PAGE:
My boyfriend can get erections and keep them, but it used to only happens once or twice a day. Its no guarantee that those will even last, as his performance has dropped considerably. He lasted a while before hand now im lucky if it lasts for two minuets. If I missed those erections, he cant get erect when i try and stimulate him. The only time it ever work he closed his eyes and in my opinion "fantasized" and that only got it half way there. Just recently hes been having more and we had sex but today for some reason he was sleeping and had an erection I went in to get a little action and he asked if he could sleep for ten more minuets, when i came back it was gone and i couldn't get it back. He thinks he has low testosterone, yet every time this happens its something new i.e. stress, fatigue, not in the mood. I know he still watches a few pron clips and he insists hes not masturbating (not that i mind ether, as long as im still getting some) so whats going on? I thought it was me because we had just recently had a child but he said that im beautiful and it has nothing to do with me, but I cant help but feel that i somehow did something wrong or i am inadequate. Can someone help me please?
I wish I had a dollar for each time someone writes: “WHY does my partner do this?” The simple fact is, how would anyone know without asking him? All I can do is speculate about possibilities. The only way to find out for sure is to ASK him.
He may be feeling inadequate because he equates erection with being a man. He may be embarrassed. And most likely, he’s become depressed. Depression can rob a person of their ability to take action.
There may be other issues in his life that contribute to this. Is he content with himself, with his life, with your relationship? Are there, or have there been any family or work crises? And what about you? Has your appearance changed dramatically? Are you doing something (anything) that might be pushing him away? You have a new baby, and this inevitably changes the dynamics of a relationship--even if he doesn't recognize it.
Men receive so many messages from society, advertising, family, movies, television, magazines, friends, books, religion, (the list is endless) about what “should” happen between two people that when it comes down to having sex, a man may equate sex with “performance” and pleasing his partner, rather than just relaxing and enjoying the pleasure himself. Everything is goal-oriented—like a football game, so when erections don’t happen on command, their confidence and self-esteem are affected. The other message that many men receive is that sex is somehow dirty and wrong, unless you’re doing it for reproductive purposes. Sometimes this can creep into our unconscious thoughts and sabotage any pleasure. Some men are very affected by cultural or family messages that unmarried women who have sex are somehow “dirty” or “evil.”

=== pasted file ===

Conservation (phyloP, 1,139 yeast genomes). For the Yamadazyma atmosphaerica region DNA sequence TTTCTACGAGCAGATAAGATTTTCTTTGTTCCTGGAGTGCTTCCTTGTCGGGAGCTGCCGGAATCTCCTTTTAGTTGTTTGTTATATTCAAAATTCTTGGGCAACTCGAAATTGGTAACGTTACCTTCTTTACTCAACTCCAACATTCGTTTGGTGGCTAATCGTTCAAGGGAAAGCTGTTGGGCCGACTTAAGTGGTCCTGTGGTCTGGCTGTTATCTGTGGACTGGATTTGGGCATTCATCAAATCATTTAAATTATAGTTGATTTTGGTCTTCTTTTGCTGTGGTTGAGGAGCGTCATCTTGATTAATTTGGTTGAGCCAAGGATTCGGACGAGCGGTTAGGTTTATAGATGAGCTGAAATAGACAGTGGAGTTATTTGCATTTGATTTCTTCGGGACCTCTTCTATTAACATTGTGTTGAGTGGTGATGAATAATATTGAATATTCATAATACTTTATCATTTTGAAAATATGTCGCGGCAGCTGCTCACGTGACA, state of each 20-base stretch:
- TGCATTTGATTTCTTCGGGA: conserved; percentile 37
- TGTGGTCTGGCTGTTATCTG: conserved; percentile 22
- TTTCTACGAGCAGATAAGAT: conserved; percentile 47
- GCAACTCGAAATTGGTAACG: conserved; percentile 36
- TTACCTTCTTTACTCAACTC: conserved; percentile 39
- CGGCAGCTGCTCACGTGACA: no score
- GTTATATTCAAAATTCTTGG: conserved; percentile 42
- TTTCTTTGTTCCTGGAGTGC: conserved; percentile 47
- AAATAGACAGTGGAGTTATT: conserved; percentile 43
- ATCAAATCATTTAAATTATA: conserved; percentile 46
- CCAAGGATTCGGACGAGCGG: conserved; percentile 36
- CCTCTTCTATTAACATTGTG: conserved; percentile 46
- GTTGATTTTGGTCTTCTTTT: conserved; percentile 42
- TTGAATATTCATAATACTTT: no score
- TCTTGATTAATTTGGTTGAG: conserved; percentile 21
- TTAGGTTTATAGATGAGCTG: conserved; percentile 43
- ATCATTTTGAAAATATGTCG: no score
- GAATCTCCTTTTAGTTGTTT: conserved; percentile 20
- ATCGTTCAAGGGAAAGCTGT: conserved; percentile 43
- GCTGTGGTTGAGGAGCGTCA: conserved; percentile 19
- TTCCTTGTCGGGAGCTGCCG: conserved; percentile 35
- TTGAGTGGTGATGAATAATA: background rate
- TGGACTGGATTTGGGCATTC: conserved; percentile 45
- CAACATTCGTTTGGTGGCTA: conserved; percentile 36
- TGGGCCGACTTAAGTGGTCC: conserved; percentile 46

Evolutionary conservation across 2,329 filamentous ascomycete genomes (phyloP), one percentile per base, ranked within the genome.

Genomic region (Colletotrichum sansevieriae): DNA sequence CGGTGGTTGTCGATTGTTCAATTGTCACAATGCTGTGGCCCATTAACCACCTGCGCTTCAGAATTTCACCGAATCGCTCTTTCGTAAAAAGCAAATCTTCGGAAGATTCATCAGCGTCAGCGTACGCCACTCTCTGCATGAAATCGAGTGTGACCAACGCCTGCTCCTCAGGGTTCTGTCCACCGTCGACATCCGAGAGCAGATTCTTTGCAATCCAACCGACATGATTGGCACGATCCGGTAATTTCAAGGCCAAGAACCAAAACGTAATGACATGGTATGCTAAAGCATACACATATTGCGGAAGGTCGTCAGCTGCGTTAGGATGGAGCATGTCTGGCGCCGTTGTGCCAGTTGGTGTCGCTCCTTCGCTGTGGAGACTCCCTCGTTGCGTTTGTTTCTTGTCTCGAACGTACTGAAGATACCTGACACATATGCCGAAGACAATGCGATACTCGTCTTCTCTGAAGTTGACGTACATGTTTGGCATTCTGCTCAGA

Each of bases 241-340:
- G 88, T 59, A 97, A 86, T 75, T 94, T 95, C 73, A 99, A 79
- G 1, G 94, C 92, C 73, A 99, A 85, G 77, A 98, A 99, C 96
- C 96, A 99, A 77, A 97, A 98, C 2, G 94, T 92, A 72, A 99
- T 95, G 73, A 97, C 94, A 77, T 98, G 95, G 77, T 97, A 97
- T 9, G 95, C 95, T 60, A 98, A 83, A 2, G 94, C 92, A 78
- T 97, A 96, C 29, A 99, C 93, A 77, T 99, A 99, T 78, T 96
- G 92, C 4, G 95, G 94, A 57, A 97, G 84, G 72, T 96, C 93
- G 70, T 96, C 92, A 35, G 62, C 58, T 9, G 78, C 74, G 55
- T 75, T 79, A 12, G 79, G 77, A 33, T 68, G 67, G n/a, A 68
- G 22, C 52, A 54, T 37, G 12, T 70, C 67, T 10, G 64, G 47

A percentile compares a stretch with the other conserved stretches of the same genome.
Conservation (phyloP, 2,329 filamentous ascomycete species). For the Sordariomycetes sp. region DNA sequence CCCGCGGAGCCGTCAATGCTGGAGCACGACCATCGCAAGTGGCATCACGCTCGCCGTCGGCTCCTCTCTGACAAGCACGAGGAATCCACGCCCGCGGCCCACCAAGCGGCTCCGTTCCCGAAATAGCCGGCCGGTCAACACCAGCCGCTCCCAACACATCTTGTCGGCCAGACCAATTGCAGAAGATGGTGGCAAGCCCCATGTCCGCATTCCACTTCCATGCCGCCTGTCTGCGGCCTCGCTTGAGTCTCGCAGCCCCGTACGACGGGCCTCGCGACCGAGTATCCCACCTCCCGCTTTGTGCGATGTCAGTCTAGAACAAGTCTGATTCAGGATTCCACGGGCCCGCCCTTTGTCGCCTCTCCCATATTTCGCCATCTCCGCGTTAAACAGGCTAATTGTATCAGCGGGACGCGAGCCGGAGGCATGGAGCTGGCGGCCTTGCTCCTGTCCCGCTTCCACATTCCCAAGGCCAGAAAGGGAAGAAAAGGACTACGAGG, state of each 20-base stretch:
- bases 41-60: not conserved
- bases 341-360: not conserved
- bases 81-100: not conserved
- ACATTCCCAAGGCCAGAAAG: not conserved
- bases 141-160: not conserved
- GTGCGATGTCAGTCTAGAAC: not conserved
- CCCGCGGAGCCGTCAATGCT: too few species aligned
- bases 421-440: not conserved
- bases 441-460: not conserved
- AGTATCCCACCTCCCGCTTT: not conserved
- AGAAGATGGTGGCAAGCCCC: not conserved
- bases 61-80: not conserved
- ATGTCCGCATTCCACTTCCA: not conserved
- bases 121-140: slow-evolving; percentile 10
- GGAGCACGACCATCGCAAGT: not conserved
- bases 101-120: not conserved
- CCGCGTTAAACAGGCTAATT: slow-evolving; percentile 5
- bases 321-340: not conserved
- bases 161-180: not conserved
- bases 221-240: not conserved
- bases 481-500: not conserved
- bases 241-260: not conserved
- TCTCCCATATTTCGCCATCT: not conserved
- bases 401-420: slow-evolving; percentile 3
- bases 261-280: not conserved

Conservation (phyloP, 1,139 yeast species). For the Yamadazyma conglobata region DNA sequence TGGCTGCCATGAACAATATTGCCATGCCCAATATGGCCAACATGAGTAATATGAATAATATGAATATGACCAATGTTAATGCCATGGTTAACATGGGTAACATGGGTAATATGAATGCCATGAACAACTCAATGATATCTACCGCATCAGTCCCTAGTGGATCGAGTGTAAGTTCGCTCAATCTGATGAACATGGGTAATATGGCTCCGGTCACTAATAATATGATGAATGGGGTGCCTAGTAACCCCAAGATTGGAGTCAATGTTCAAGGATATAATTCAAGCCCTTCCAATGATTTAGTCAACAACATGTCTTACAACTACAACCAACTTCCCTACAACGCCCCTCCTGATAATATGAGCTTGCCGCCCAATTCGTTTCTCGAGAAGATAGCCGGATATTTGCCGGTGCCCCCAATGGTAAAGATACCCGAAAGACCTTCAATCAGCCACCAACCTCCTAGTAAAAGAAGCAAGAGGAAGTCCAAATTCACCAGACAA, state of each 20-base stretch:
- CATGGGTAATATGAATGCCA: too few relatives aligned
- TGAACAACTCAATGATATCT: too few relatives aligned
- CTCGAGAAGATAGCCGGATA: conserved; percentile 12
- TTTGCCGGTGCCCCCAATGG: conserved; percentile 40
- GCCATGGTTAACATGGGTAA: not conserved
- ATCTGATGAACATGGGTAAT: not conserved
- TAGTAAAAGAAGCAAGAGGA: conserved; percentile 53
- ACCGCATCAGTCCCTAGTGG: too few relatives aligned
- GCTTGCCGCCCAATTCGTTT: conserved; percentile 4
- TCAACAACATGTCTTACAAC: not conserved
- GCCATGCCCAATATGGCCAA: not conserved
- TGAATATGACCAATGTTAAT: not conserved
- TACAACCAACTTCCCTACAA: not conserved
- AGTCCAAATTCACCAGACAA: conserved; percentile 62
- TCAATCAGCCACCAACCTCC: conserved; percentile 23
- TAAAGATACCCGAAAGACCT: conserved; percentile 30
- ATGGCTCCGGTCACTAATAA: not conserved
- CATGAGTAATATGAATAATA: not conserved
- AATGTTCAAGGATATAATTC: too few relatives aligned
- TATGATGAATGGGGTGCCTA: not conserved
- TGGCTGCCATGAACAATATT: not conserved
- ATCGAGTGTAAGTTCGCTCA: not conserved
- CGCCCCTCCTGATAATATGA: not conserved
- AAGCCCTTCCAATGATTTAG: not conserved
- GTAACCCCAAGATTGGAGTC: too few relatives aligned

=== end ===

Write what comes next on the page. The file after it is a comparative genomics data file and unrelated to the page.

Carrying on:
The next step is to talk with your partner regarding how the two of you can make this work for the both of you. I strongly suggest the two of you try talking to each other—rather than arguing with each other—as your first and possibly most productive step. The most helpful attitude is “what can we do TOGETHER to make this work for both of us?” Remember to share only your feelings; don’t attack him or accuse him. This process involves problem-solving as a team. If you put your heads together, you might be able to work out a creative solution. For instance, there are lots of ways to be sexual and intimate that don’t involve p-v sex. If your partner’s sexual energy is low when you want sex, how about asking him to hold and stroke you while you self-pleasure? My guess is that once you two get comfortable, he’ll find that it’s not only intimate, but fun too. If this isn’t an option you care to pursue, are there other things the two of you can do that will satisfy your desire more often? Think of this as a fun way to get to know each other better, and it won’t seem so daunting.
It’s time to get help so that the both of you can talk about your separate and joint issues. A counselor can guide you through the process of discussing these issues with each other in a safe environment. Best of luck to you. Dr. J
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